Hurricane Irma

Lots of impressive statistics about how ghastly this September, 2017 storm was…

.  most intense hurricane to strike the continental USA since Katrina in 2005

.  sustained wind speed of 112 miles per hour with gusts of 160 miles per hour

.  the Florida Keys suffered the worst of the damage in the United States

.  mandatory evacuation requiring a record number of Floridians to leave

We are five months arriving after the storm.  There are new board residences built on stilts.  Trailers along the road are flattened.  Large mounds of debris are bulldozed into piles alongside the road.  Trees are broken, piles of trash wait to be cleared.  Trailer parks stand half empty.

The locals all say, “We go on.”

The land area of the Keys, maybe 1700 separate islands, is just under 140 square miles, or the size of Chattanooga, Tennessee.  Only a few of these islands are populated — just 43 of them are connected by bridges.

These are the names of some of the Florida Keys…

Gopher Key

Melody Key

Crab Key

Cow Key

Duck Key and…

Duck Key

Shark Key

Venture Out Keys including…

  Venture Key

  Out Key

Fat Deer Key

Knockemdown Key

No Name Key

Lignumvitae Key — lignumvitae might mean “really excellent illegal sex act.”  It doesn’t.  It is Latin for “Wood of Life,” indicating an extraordinary combination of strength, toughness and durability.  It is also the national tree of the Bahamas and the Jamaican national flower.  “Wood of life” could be a sex act…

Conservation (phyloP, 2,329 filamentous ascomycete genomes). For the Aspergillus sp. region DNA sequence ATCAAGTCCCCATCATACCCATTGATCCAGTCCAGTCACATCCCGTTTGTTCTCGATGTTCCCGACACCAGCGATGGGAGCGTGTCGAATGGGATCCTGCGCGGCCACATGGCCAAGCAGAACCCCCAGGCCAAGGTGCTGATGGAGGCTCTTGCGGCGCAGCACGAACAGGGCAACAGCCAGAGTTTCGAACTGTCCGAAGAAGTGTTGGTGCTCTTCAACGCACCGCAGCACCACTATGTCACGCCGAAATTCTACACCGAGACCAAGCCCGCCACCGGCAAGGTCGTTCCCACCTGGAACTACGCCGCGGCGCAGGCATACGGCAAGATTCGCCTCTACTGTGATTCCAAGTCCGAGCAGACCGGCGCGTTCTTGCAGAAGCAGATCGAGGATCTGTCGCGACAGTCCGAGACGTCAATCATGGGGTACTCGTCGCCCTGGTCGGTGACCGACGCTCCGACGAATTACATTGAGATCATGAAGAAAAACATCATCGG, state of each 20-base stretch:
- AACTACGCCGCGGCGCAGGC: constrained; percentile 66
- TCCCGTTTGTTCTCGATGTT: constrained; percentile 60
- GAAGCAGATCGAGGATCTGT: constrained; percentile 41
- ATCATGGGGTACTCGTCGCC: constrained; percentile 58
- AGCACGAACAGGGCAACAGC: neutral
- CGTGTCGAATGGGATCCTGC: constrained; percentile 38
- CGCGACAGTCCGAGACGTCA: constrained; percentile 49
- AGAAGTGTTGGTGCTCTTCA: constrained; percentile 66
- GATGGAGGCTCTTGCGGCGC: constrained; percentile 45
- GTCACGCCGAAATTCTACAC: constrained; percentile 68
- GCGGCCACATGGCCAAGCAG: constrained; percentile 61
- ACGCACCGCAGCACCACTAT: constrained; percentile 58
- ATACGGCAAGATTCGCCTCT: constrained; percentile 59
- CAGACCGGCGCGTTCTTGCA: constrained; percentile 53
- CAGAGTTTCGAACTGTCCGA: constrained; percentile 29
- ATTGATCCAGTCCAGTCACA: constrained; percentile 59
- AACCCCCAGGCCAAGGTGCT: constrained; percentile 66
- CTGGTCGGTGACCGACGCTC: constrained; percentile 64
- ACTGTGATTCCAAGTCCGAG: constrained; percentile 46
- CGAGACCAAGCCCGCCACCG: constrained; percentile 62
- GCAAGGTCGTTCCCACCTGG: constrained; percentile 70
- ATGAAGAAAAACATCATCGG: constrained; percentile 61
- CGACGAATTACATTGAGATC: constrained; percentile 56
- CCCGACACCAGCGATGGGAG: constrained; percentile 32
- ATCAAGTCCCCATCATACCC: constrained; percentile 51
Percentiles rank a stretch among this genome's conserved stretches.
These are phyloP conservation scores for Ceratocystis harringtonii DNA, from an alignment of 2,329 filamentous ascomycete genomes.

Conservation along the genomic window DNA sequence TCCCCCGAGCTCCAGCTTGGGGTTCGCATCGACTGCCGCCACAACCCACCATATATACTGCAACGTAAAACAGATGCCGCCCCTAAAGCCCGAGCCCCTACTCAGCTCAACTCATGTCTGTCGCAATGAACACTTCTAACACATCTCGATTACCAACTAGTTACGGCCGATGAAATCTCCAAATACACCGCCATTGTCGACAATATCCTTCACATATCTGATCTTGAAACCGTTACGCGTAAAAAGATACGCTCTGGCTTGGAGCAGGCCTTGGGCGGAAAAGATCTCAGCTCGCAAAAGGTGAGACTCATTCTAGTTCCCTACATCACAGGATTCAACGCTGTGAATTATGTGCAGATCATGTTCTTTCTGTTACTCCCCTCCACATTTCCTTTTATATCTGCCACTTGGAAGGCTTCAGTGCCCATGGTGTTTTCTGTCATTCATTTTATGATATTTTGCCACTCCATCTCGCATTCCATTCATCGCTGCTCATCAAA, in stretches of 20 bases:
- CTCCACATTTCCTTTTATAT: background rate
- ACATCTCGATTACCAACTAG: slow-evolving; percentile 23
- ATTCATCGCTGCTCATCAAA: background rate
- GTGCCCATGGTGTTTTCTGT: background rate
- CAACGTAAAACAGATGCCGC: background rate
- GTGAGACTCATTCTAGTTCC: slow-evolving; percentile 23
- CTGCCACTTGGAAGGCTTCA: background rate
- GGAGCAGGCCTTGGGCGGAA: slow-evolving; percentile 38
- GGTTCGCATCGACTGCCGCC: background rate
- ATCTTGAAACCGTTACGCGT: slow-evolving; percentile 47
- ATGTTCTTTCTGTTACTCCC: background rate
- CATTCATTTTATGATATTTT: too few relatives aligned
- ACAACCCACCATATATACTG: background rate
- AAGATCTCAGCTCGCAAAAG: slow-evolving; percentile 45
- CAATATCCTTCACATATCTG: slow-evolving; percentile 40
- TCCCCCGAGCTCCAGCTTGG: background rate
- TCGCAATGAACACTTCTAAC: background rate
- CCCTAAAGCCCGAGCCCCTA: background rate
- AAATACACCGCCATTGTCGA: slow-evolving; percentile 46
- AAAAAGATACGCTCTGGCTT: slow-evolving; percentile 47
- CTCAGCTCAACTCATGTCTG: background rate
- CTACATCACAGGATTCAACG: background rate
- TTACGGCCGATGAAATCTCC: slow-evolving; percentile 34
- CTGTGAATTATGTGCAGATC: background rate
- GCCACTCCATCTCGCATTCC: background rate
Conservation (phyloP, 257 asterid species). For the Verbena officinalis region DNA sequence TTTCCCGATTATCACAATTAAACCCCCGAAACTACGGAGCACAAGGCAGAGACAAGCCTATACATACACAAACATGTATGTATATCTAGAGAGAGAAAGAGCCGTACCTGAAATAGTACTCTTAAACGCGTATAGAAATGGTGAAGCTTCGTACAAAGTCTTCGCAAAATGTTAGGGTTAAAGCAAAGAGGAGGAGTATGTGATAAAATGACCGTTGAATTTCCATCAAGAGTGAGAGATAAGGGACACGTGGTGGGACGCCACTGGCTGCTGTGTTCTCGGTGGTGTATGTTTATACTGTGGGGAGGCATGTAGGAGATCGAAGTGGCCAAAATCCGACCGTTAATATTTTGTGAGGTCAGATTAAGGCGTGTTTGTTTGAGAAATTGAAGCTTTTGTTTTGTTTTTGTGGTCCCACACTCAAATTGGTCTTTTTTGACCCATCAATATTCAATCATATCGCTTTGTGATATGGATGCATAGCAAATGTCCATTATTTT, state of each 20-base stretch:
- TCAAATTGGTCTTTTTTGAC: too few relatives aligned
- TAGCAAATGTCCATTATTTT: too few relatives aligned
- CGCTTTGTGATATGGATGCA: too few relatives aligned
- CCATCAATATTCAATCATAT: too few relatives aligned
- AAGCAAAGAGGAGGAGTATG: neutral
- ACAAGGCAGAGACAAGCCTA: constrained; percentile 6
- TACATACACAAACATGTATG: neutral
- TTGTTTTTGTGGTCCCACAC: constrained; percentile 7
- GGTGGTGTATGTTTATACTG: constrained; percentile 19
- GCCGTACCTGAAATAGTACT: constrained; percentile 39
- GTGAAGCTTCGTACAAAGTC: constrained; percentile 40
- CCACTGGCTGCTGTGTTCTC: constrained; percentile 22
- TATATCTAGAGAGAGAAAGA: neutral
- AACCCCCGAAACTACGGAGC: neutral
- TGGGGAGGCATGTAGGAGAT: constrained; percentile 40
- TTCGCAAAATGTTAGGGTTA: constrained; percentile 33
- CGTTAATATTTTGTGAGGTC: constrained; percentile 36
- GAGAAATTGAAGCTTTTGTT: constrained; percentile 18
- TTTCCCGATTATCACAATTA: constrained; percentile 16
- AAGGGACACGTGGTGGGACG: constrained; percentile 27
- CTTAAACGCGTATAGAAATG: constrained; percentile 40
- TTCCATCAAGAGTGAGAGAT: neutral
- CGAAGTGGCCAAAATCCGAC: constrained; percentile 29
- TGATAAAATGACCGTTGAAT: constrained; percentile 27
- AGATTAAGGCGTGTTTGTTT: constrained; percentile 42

Porjoe Kry

Cudjoe Key

Ragged Keys

Rubicon Keys

Totten Key

Conch Key


Fat Deer

Pigeon Key

Little Torch Key

Big Torch Key

Ramrod Key

On US-1, two speed limits are imposed, 45 miles per hour in the daytime and 35 mph at night.

US-1 is in itself a wonder.  If you drive from the southern end to the terminus in the north, you begin at mile 0 on Key West and end 2369 miles away at Fort Kent, Maine, half a block away from Canada.

The Key West high point is right by the cemetery, on Angela & Elizabeth Streets.  Its altitude is 18 feet.  We climbed it.

Last day of Keys vacation, ready to drive back to the mainland.  During our stay here, we walk to every point of interest, from one end of the island to the other.  Yes, we see all the forms of transportation;  gasoline cars, electric cars, bicycles, mopeds and scooters, pedi-cabs, buses and trolley.

As we walk out the door of our lodging, a friendly tourist asks us if we know about the shuttle.  “Yeah, it’s a bus called The Duval Loop,” he says.  “Takes you everywhere.  It’s free!”

And here’s the kicker that we two hikers particularly enjoy.  He says, “It’ll save you a lot of walking.”

After visiting all these entertainments in the Florida Keys, we complete our visit of the String of Pearls with a visit to my mother, whose name is Pearl.  It is, after all, her 101st birthday.

0 replies

Leave a Reply

Want to join the discussion?
Feel free to contribute!

Leave a Reply

Your email address will not be published. Required fields are marked *